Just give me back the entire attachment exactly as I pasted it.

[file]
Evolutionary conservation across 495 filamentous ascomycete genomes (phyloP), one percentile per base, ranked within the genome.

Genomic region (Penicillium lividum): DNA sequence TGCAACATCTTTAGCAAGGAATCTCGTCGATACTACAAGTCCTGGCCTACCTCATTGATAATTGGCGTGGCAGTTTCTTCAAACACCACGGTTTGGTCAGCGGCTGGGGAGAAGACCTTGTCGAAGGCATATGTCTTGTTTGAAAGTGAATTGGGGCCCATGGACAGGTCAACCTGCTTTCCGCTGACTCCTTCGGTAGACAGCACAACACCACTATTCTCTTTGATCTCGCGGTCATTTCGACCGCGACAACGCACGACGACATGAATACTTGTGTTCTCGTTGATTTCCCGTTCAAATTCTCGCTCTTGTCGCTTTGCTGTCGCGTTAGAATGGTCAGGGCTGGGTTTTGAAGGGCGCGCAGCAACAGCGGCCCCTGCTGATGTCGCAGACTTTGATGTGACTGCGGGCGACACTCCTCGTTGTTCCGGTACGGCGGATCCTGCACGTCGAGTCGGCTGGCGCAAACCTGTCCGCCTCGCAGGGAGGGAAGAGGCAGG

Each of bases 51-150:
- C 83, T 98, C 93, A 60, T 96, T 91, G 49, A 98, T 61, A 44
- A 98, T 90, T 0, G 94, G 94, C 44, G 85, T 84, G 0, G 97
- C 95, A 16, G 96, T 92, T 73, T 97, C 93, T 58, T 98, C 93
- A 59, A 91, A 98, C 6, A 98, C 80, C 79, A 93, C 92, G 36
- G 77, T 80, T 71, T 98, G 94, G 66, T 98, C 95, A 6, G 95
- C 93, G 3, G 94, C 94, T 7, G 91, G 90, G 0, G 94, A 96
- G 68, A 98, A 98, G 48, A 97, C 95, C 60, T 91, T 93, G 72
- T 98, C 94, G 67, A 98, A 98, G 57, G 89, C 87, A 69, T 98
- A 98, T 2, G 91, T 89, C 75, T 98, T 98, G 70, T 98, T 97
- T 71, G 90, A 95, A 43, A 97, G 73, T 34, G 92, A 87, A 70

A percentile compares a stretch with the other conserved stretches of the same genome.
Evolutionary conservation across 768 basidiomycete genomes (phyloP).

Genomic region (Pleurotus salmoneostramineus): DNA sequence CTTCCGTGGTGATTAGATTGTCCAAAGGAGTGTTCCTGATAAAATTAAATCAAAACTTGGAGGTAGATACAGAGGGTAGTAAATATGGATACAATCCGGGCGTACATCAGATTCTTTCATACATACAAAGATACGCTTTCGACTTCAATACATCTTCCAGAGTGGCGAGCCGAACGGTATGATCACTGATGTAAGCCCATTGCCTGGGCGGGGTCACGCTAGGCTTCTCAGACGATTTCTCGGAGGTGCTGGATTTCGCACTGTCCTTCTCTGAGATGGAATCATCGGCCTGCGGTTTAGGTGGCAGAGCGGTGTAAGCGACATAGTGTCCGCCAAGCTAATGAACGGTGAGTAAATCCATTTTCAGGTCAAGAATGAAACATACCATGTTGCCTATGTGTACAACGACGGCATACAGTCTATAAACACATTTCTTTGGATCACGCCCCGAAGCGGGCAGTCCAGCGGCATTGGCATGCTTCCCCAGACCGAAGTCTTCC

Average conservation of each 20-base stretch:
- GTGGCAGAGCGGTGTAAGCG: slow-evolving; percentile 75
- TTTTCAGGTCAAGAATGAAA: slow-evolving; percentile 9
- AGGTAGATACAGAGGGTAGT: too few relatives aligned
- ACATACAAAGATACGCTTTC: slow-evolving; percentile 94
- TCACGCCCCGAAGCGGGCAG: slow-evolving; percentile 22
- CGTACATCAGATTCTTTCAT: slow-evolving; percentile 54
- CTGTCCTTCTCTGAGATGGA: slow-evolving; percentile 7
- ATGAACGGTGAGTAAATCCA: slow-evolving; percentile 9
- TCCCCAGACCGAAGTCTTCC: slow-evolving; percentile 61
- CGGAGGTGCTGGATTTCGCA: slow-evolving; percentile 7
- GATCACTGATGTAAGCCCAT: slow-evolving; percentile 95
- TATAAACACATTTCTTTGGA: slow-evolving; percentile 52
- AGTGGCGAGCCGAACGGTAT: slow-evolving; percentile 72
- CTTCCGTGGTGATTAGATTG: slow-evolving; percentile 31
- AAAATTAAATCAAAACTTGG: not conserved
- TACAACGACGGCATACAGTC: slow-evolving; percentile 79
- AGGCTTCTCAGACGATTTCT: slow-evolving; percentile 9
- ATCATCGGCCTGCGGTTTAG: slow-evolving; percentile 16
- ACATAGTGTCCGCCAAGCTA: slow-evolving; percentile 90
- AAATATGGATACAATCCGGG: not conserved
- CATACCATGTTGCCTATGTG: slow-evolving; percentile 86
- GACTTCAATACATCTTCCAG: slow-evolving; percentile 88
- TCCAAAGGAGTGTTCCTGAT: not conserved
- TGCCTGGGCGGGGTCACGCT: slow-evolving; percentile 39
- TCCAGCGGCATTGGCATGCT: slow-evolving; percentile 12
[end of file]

Evolutionary conservation across 495 filamentous ascomycete genomes (phyloP), one percentile per base, ranked within the genome.

Genomic region (Penicillium lividum): DNA sequence TGCAACATCTTTAGCAAGGAATCTCGTCGATACTACAAGTCCTGGCCTACCTCATTGATAATTGGCGTGGCAGTTTCTTCAAACACCACGGTTTGGTCAGCGGCTGGGGAGAAGACCTTGTCGAAGGCATATGTCTTGTTTGAAAGTGAATTGGGGCCCATGGACAGGTCAACCTGCTTTCCGCTGACTCCTTCGGTAGACAGCACAACACCACTATTCTCTTTGATCTCGCGGTCATTTCGACCGCGACAACGCACGACGACATGAATACTTGTGTTCTCGTTGATTTCCCGTTCAAATTCTCGCTCTTGTCGCTTTGCTGTCGCGTTAGAATGGTCAGGGCTGGGTTTTGAAGGGCGCGCAGCAACAGCGGCCCCTGCTGATGTCGCAGACTTTGATGTGACTGCGGGCGACACTCCTCGTTGTTCCGGTACGGCGGATCCTGCACGTCGAGTCGGCTGGCGCAAACCTGTCCGCCTCGCAGGGAGGGAAGAGGCAGG

Each of bases 51-150:
- C 83, T 98, C 93, A 60, T 96, T 91, G 49, A 98, T 61, A 44
- A 98, T 90, T 0, G 94, G 94, C 44, G 85, T 84, G 0, G 97
- C 95, A 16, G 96, T 92, T 73, T 97, C 93, T 58, T 98, C 93
- A 59, A 91, A 98, C 6, A 98, C 80, C 79, A 93, C 92, G 36
- G 77, T 80, T 71, T 98, G 94, G 66, T 98, C 95, A 6, G 95
- C 93, G 3, G 94, C 94, T 7, G 91, G 90, G 0, G 94, A 96
- G 68, A 98, A 98, G 48, A 97, C 95, C 60, T 91, T 93, G 72
- T 98, C 94, G 67, A 98, A 98, G 57, G 89, C 87, A 69, T 98
- A 98, T 2, G 91, T 89, C 75, T 98, T 98, G 70, T 98, T 97
- T 71, G 90, A 95, A 43, A 97, G 73, T 34, G 92, A 87, A 70

A percentile compares a stretch with the other conserved stretches of the same genome.
Evolutionary conservation across 768 basidiomycete genomes (phyloP).

Genomic region (Pleurotus salmoneostramineus): DNA sequence CTTCCGTGGTGATTAGATTGTCCAAAGGAGTGTTCCTGATAAAATTAAATCAAAACTTGGAGGTAGATACAGAGGGTAGTAAATATGGATACAATCCGGGCGTACATCAGATTCTTTCATACATACAAAGATACGCTTTCGACTTCAATACATCTTCCAGAGTGGCGAGCCGAACGGTATGATCACTGATGTAAGCCCATTGCCTGGGCGGGGTCACGCTAGGCTTCTCAGACGATTTCTCGGAGGTGCTGGATTTCGCACTGTCCTTCTCTGAGATGGAATCATCGGCCTGCGGTTTAGGTGGCAGAGCGGTGTAAGCGACATAGTGTCCGCCAAGCTAATGAACGGTGAGTAAATCCATTTTCAGGTCAAGAATGAAACATACCATGTTGCCTATGTGTACAACGACGGCATACAGTCTATAAACACATTTCTTTGGATCACGCCCCGAAGCGGGCAGTCCAGCGGCATTGGCATGCTTCCCCAGACCGAAGTCTTCC

Average conservation of each 20-base stretch:
- GTGGCAGAGCGGTGTAAGCG: slow-evolving; percentile 75
- TTTTCAGGTCAAGAATGAAA: slow-evolving; percentile 9
- AGGTAGATACAGAGGGTAGT: too few relatives aligned
- ACATACAAAGATACGCTTTC: slow-evolving; percentile 94
- TCACGCCCCGAAGCGGGCAG: slow-evolving; percentile 22
- CGTACATCAGATTCTTTCAT: slow-evolving; percentile 54
- CTGTCCTTCTCTGAGATGGA: slow-evolving; percentile 7
- ATGAACGGTGAGTAAATCCA: slow-evolving; percentile 9
- TCCCCAGACCGAAGTCTTCC: slow-evolving; percentile 61
- CGGAGGTGCTGGATTTCGCA: slow-evolving; percentile 7
- GATCACTGATGTAAGCCCAT: slow-evolving; percentile 95
- TATAAACACATTTCTTTGGA: slow-evolving; percentile 52
- AGTGGCGAGCCGAACGGTAT: slow-evolving; percentile 72
- CTTCCGTGGTGATTAGATTG: slow-evolving; percentile 31
- AAAATTAAATCAAAACTTGG: not conserved
- TACAACGACGGCATACAGTC: slow-evolving; percentile 79
- AGGCTTCTCAGACGATTTCT: slow-evolving; percentile 9
- ATCATCGGCCTGCGGTTTAG: slow-evolving; percentile 16
- ACATAGTGTCCGCCAAGCTA: slow-evolving; percentile 90
- AAATATGGATACAATCCGGG: not conserved
- CATACCATGTTGCCTATGTG: slow-evolving; percentile 86
- GACTTCAATACATCTTCCAG: slow-evolving; percentile 88
- TCCAAAGGAGTGTTCCTGAT: not conserved
- TGCCTGGGCGGGGTCACGCT: slow-evolving; percentile 39
- TCCAGCGGCATTGGCATGCT: slow-evolving; percentile 12